In the newspaper business, and particularly for sports journalists, you work on most holidays. “Nights, weekends, and holidays,” in fact, is what we stressed during interviews. It’s not by choice – it’s simply when sports leagues schedule games and events, so you need reporters, photographers, editors, designers, and many other folks who produce content – online and in print – working on those days.
When I was part of a start-up department at ESPN, we had assembled most of our new hires by Thanksgiving 2006 as we prepared to launch in January 2007. While we had plenty of “mock production drills” at that time, it would be the only instance of not having to work on Thanksgiving. So we threw a massive Thanksgiving dinner for everyone. At ESPN, most people came from “somewhere else,” so the fellowship meant more than the food, I’m sure.
While working on the Sports desk at The Miami News and later at The Palm Beach Post, our sports editor Leo Suarez would always bring in heaping helpings of Cuban Thanksgiving from his home. Everyone working on Thanksgiving looked forward to his arrival with his kids, all with arms full dishes brimming with food: Turkey, roast pork, white rice, black beans, plantains, yuca con mojo. And flan, of course.
There is no substitute for people who love and support you. It didn’t feel like work on those busy days; we were a family, eating and creating together – while on a deadline.
Those memories are as fresh as Aunt Margie’s rolls coming out of the oven, especially vivid today, after the outpouring of support for The Chronicle these past few weeks. Folks from our communities – and beyond – have affirmed our value and belief in our mission: Serve readers with credible hyper-local news and information.
That’s beyond meaningful at this place and time. According to a new report from the Medill School of Journalism at Northwestern University, released last Thursday, the rate of newspaper closures has accelerated to 2.5 a week in 2023.
The report states that more than 130 papers have closed or merged this year, and the country is on track to lose a third of its papers since 2005 by the end of next year, the report’s researchers found. Over half of counties in the United States have just one or no local news outlets.
We’re fortunate in southern Lane County, where The Chronicle is among several news and information options. Our focus is on the communities that otherwise have no coverage – Springfield, Creswell, Cottage Grove, and Pleasant Hill.
While our North Star is hyper-local coverage, the larger issue of access to credible news and information goes coast to coast.
According to the authors of the report, Northwestern visiting professor Penny Abernathy and project director Sarah Stonbely, since 2005 the U.S. has lost nearly 2,900 newspapers and 43,000 journalists.
The Chronicle is attempting to fill that void in our area as corporate media continues to ignore small towns and rural areas. And we need your help to do it.
We launched our nonprofit – The Chronicle Foundation – in 2023 specifically to help ensure we can continue and expand upon our coverage of education and all nonprofits in our area. A few items to note so far:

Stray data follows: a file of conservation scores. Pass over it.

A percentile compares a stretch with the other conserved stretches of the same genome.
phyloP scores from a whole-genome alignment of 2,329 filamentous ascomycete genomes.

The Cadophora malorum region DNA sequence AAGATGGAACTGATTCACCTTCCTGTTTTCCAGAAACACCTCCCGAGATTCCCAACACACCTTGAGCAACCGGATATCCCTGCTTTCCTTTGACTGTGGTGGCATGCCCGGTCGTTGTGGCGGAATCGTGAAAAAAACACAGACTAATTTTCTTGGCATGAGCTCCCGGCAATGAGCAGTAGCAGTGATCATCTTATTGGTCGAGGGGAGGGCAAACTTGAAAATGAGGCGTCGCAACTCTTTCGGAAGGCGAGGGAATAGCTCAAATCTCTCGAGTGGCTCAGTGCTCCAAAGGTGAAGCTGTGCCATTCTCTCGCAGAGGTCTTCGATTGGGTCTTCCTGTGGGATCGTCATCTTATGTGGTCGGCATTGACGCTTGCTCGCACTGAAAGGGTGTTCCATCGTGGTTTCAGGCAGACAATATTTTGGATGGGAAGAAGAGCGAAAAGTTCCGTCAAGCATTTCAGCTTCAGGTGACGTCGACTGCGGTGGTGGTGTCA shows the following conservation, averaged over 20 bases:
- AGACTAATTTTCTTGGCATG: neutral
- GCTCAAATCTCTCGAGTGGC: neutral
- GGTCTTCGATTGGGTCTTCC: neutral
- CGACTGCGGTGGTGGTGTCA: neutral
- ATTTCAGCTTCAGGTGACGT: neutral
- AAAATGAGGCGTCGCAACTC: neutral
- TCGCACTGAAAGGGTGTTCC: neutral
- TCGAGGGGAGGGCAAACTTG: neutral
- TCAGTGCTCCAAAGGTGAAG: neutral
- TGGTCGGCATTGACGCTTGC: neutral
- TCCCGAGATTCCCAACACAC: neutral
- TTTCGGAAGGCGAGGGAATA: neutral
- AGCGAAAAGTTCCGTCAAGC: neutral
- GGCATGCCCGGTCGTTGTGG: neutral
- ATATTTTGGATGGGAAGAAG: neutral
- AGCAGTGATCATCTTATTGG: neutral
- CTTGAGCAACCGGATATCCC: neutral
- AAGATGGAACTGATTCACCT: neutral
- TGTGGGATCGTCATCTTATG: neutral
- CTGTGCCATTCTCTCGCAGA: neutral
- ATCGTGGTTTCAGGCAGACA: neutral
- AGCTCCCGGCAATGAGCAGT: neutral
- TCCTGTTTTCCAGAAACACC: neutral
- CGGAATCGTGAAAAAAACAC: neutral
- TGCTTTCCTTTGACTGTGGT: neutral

• Our high school sports coverage highlighted more than 650 athletes and coaches throughout the fall sports season. We kicked it off with a 32-page special section in August, filled with stories and utility such as rosters, schedules, and team photos.
• No one else would have covered Springfield High football’s resurgence under Frank Geske, and the incredible seasons of running back Connor Dye and lineman Sam Keene. Without your support, no one would have covered the fact that every Thurston team made the postseason – including the boys soccer team for the first time in 16 years; or that Creswell’s volleyball team made its fifth straight quarterfinal appearance; or the incredible season Pleasant Hill volleyball enjoyed on the way to a second-place finish in the Class 3A state tournament; or Cottage Grove’s boys soccer team also finishing No. 2 in the Class 4A state tournament, or the Lions’ Carter Bengtson blowing out the competition to be the Class 4A state champion in cross-country.
• We’ve expanded our nonprofits coverage, regularly featuring the leaders and volunteers behind charity organizations in our community. The Chronicle’s “Here To Help” page runs each month, and spotlights the vital work being done in our communities.
• This week’s edition of the paper is celebrating “Giving Thanks” – bringing more attention to the nonprofits helping in our communities. You can put The Chronicle in the “grateful group” that has benefited from the kindness of others.
If you are in a position to support The Chronicle’s service to our small towns, now is the time to act. You can donate at our website, Chronicle1909.com, or mail a check to 655 A St., Suite E, Springfield, OR 97477, or call us at 541-515-6233. Your tax-deductible donation will help local news survive – and uplift our entire community.
We face plenty of hurdles in reporting and publishing news, some of which are out of our hands. We’ve heard from readers frustrated with inconsistent home delivery, and we’re actively addressing it with our USPS postmasters in the area, and our printer.
We take pleasure in finding solution-oriented approaches to our challenges; we thank readers for their patience – as well as their support – during these times.
The Chronicle turns 115 years old in a few months. Let’s keep it going for another century or two.
Noel Nash is the owner and the publisher of The Chronicle. You can reach him at [email protected]